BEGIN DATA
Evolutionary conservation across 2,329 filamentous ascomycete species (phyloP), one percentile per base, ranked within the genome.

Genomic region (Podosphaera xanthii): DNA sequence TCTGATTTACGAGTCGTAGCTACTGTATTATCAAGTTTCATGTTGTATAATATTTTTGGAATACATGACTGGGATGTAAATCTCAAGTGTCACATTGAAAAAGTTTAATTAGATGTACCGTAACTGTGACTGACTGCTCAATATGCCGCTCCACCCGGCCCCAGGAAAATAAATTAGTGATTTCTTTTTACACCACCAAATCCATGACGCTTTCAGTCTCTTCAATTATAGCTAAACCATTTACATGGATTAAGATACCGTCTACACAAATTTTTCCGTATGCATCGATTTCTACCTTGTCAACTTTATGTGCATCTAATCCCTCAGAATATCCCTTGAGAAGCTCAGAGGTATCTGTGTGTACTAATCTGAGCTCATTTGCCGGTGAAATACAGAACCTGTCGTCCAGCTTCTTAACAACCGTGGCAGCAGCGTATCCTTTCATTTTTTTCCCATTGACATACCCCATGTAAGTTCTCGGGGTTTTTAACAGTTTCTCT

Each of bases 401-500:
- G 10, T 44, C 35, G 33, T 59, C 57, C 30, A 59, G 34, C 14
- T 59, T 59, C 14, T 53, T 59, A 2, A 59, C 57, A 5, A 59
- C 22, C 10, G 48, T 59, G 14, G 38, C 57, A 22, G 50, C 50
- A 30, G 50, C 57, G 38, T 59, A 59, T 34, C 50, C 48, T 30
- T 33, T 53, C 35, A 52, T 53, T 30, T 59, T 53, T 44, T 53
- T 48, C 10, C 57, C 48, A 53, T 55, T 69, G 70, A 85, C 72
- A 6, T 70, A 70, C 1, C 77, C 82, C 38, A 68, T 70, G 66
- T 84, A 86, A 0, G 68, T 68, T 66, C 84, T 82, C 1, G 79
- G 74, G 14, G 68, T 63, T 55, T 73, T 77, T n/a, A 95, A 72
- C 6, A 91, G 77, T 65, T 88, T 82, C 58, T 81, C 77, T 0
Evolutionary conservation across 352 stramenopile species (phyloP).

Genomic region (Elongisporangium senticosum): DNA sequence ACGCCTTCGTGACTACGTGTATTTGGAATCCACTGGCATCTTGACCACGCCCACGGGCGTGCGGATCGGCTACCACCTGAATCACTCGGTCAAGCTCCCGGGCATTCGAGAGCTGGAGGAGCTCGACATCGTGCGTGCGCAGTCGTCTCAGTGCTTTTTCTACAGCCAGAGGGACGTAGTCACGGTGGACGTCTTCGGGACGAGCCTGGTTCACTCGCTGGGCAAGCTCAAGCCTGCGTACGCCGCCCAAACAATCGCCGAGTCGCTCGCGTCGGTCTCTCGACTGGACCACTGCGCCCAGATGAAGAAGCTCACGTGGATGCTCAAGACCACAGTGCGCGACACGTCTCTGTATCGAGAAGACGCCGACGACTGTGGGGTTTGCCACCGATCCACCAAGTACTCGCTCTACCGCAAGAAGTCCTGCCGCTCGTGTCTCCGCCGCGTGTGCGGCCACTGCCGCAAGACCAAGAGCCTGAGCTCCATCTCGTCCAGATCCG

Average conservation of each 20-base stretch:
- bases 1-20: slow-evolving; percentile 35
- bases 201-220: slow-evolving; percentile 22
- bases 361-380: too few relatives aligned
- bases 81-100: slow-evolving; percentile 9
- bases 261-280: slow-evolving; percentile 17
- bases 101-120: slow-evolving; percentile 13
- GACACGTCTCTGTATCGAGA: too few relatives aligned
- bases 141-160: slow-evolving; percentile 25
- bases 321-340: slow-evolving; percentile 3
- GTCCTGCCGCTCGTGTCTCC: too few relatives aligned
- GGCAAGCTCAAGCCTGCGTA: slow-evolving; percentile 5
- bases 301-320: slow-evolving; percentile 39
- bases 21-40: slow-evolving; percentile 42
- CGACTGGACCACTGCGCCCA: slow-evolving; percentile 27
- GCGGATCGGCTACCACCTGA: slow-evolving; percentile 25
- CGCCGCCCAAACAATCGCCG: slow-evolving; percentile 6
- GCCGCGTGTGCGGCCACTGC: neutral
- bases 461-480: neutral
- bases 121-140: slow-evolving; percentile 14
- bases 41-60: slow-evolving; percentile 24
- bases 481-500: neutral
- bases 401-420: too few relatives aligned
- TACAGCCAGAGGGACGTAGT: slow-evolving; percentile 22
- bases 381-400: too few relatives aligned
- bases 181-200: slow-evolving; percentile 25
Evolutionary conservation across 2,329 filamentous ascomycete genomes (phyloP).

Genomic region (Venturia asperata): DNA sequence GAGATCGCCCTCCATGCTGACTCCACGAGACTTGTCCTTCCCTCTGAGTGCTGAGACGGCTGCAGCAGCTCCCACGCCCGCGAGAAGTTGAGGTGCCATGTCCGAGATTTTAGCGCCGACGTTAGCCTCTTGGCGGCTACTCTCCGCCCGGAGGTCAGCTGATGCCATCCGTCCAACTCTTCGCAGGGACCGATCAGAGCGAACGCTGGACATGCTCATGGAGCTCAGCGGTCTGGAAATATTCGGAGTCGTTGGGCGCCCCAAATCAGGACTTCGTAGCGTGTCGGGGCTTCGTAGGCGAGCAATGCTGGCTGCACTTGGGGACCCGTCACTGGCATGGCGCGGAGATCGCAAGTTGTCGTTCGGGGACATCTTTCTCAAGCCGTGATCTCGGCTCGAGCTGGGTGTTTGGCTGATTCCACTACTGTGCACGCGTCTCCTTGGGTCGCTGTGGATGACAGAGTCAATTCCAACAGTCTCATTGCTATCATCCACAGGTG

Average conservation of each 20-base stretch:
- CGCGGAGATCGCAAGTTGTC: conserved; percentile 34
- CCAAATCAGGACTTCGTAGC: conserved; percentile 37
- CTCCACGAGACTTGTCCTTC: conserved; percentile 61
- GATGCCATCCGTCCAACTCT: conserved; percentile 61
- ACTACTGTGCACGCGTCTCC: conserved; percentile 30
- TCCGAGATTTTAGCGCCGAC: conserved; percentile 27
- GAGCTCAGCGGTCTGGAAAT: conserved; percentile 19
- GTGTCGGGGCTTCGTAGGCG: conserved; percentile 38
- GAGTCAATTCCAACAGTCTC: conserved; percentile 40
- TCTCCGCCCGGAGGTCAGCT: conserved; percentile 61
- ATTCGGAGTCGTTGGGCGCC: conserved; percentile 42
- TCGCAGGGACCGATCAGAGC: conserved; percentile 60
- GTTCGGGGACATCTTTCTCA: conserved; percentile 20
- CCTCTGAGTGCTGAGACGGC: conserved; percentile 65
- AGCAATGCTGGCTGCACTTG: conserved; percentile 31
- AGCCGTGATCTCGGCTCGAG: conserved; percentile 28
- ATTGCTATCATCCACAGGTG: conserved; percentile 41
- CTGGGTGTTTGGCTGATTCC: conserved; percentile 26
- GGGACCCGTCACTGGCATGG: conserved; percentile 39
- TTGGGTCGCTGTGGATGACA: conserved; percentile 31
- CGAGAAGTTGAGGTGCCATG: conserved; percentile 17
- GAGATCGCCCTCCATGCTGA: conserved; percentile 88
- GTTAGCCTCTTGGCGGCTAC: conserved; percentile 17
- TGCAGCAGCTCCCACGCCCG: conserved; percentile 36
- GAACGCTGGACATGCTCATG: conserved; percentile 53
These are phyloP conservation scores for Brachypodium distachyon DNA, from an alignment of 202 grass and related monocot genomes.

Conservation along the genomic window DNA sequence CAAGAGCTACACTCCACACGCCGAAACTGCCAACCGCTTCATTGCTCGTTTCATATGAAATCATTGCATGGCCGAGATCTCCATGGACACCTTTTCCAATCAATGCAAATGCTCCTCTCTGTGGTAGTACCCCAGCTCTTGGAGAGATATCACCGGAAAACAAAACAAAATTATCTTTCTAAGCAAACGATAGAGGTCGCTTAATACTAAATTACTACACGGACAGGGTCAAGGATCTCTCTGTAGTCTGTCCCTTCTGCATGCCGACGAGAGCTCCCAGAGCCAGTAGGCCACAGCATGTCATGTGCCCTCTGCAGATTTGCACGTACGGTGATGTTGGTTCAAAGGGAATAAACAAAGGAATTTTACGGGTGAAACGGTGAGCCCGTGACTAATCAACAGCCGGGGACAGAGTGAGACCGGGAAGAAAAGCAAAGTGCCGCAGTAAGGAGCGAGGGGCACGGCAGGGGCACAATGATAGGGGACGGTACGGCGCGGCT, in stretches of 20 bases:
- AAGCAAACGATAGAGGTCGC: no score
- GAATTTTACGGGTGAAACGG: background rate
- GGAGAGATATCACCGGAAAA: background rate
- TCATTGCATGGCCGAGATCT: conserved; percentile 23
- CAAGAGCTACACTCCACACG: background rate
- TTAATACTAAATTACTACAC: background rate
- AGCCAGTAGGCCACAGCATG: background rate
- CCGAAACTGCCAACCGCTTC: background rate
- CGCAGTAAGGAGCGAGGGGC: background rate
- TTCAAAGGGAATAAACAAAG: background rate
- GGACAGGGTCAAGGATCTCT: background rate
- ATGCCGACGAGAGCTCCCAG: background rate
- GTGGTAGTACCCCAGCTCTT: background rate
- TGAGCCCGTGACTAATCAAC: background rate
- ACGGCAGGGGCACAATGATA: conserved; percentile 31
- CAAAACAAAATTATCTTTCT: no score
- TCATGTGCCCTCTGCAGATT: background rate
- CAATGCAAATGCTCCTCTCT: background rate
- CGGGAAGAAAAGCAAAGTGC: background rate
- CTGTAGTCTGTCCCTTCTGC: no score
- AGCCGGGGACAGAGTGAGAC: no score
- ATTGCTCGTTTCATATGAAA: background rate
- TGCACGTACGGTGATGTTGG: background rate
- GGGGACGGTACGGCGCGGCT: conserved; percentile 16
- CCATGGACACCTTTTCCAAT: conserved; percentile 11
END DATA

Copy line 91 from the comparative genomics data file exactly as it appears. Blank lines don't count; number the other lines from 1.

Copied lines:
- CTGTAGTCTGTCCCTTCTGC: no score